You guys have both published a number of books, and I wanted to ask you whether at this point you prefer doing that to doing magazine or newspaper work.
GS: I certainly do. The last two books I’ve done, my selected writing, I published them myself, and I get to do what I want. And I’m a better writer now than I used to be. So, for that reason, writing these books has been great.
IR: I’ve self-published four books and I finally decided this year that I’m going to make Trouser Press Books a real book-publishing company. So, I’ve actually signed up a book that I’m going to publish that I didn’t write. Basically, my full-time job now is, I’m trying to create a small press. I kind of want to publish books more than write them right now. Writing is time-consuming and tedious. I still have a third volume to knock out of my memoir thing, but I’ve got some other projects in mind that don’t involve me sitting and writing for a long time. I like the idea of publishing books. In a perfect world, Gene and I would publish something together.
What’s the book you’re publishing that you didn’t write?
IR: It’s Mitchell Cohen’s biography of Arista Records [Looking for the Magic]. It’s a small book but it’s a really great history of Arista from the Bell/Amy days up through Whitney Houston, basically.
Gene, your first book was The Catalog of Cool. How did that come about?
GS: It Was 1980. I think the Whole Earth Catalog was still around. It was still a big thing, and it was all about chemical toilets and growing your own marijuana and all this crap that was the worst end of Frisco. I just never liked it, and by that point punk was happening and New Wave was happening. And there was, all of a sudden, an interest in a lot of stylish things from the past, whether it was skinny ties or detective novels, or camp stuff—stuff that was just cool and stylish as opposed to utilitarian and spiritual or something. And I said, “Why can’t somebody do a book like that?”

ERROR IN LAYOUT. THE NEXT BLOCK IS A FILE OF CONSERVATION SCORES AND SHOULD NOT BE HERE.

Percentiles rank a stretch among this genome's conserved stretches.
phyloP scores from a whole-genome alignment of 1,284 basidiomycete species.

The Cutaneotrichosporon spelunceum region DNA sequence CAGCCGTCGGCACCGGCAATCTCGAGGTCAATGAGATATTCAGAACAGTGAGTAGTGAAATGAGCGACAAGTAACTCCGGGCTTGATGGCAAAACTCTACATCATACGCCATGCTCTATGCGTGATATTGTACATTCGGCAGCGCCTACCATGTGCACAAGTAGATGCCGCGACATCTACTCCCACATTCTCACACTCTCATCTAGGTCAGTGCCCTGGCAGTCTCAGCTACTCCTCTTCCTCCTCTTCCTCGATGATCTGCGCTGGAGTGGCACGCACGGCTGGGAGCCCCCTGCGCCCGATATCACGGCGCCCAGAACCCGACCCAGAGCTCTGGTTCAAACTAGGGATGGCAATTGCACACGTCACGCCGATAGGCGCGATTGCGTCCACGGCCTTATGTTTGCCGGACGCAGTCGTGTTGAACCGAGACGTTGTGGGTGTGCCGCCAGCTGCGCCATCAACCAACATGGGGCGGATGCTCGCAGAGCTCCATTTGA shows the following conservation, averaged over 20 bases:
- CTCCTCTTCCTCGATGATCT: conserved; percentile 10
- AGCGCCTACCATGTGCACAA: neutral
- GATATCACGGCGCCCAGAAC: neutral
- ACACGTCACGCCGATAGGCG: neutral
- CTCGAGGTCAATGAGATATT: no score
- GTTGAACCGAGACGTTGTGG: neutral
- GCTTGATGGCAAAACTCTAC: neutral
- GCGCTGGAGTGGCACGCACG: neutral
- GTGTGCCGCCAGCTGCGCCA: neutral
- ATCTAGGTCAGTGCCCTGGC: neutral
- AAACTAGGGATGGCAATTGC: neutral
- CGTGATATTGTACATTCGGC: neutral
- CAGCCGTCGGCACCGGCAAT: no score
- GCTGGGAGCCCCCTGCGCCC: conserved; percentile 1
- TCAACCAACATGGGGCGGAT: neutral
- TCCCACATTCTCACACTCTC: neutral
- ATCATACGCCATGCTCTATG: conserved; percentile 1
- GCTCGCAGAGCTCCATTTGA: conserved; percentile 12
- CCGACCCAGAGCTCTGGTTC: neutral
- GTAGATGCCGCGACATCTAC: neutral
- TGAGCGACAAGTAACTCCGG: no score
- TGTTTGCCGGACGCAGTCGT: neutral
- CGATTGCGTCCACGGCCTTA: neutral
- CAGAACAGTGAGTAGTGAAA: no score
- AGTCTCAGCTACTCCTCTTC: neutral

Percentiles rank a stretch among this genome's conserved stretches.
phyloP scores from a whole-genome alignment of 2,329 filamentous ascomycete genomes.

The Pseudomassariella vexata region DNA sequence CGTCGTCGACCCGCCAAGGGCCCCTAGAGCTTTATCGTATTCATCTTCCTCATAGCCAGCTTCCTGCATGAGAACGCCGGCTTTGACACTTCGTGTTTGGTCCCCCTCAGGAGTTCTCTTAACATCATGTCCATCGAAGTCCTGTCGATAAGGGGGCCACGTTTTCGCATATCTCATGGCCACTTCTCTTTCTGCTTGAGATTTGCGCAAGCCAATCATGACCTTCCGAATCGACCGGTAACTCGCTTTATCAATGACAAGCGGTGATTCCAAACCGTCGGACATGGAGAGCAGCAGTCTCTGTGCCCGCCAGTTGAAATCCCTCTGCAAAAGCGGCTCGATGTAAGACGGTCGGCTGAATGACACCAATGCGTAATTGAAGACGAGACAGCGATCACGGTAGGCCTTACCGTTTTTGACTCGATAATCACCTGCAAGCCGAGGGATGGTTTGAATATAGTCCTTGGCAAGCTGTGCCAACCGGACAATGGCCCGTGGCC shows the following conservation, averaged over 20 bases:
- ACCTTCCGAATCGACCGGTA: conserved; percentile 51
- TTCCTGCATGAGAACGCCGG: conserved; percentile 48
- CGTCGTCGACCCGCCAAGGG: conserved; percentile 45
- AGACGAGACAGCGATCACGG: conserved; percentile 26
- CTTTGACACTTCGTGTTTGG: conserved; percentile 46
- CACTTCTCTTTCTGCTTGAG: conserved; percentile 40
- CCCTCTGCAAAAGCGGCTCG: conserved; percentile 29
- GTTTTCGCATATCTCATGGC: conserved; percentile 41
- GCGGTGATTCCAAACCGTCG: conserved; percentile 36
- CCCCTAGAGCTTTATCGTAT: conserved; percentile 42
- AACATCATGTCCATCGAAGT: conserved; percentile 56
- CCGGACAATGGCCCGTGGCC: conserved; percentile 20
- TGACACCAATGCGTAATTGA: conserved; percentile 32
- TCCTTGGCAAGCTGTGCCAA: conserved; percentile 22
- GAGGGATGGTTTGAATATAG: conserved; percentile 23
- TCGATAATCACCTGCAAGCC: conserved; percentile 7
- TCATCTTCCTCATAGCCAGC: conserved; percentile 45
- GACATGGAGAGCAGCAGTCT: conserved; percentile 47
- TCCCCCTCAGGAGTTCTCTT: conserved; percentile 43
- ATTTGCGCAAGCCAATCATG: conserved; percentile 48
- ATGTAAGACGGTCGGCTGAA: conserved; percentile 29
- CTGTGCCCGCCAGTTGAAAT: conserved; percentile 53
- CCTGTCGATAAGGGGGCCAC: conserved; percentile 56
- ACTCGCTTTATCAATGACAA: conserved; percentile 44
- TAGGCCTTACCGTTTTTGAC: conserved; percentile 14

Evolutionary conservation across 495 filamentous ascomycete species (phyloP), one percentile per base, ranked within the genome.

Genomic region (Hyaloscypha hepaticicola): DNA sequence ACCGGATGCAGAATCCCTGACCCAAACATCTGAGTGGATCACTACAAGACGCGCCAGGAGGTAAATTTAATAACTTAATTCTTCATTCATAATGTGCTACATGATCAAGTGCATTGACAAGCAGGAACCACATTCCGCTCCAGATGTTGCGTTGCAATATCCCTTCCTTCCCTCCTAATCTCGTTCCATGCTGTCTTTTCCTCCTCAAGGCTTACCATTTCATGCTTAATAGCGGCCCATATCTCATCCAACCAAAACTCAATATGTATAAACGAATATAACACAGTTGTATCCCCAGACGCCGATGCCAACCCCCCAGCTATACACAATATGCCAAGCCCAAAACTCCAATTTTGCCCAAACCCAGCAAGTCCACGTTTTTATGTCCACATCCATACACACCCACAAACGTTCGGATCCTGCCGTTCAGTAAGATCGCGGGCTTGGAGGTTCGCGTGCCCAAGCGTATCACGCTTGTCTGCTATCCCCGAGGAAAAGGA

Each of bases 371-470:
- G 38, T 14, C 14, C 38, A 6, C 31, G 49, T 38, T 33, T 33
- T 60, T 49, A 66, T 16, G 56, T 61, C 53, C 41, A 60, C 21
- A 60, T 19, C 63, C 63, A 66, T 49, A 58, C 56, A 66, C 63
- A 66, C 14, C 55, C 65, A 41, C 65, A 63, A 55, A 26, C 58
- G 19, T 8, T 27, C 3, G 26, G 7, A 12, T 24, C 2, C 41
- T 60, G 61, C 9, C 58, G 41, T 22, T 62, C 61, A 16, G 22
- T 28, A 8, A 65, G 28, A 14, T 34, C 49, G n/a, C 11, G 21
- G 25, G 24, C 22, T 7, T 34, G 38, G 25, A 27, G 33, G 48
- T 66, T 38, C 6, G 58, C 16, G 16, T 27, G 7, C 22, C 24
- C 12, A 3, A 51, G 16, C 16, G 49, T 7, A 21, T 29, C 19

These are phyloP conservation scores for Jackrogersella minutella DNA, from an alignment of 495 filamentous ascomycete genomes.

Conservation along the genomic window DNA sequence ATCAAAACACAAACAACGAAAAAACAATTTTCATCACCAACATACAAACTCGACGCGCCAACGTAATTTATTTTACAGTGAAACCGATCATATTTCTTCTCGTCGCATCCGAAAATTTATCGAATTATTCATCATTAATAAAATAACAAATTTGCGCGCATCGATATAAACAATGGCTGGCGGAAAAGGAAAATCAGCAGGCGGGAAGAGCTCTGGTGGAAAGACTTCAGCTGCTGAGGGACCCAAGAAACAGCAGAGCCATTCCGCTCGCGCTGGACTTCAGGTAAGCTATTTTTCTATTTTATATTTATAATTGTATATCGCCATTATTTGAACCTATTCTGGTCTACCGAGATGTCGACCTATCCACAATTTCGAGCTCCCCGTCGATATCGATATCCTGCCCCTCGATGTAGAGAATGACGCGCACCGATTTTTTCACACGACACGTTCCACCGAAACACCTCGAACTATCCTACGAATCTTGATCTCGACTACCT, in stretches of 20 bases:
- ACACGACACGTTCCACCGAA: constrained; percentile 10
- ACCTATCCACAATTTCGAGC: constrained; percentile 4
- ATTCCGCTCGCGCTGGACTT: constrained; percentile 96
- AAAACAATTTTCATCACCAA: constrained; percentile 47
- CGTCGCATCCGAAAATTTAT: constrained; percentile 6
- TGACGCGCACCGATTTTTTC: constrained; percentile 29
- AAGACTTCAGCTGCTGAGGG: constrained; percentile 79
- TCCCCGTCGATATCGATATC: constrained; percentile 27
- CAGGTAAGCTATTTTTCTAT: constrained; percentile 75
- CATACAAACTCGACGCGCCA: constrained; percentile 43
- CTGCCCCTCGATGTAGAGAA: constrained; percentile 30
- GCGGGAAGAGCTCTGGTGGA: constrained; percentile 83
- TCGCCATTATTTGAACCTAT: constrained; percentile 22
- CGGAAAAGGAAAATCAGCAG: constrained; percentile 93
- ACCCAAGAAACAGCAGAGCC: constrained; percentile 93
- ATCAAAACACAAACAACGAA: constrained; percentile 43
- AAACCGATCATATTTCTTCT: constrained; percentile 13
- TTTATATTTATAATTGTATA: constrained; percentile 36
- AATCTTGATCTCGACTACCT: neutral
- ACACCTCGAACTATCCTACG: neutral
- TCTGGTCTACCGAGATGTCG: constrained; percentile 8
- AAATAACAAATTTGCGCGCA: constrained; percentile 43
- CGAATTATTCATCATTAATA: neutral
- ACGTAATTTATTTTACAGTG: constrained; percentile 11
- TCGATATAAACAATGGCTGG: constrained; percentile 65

And I knew a guy who was working for some [publishing] house out here and he said, “That’s a good idea, let’s do it.” I made up a sample chapter and got some buddies of mine to write for it, and this guy got me an appointment with, like, five different houses in Manhattan. I flew to Manhattan with these giant boards of layouts. It was raining horribly, and I couldn’t get a cab, so I was walking, and these things were getting drenched. And I went to all these places. There was a guy at one house who was a Lord Buckley fan and I said, “This is it!” A couple of days later a woman named Nancy Neiman, who worked for Warner Bros, she called up and made an offer.
The actual writing is kind of stylized too, which I have to assume was on purpose.
GS: Well, mine certainly was. Everybody who I lined up to contribute had some kind of sync with my aesthetics, and I was trying to write in a sort of Lord Buckley hipsomatic way, but not trying to be obscure or anything. It’s just a style that harked back to so many things that the whole explosion of punk and New Wave had brought up again, popness and real energy and fun, and that’s what I wanted to put into the writing.
What are the things that you’re both proudest of in your careers?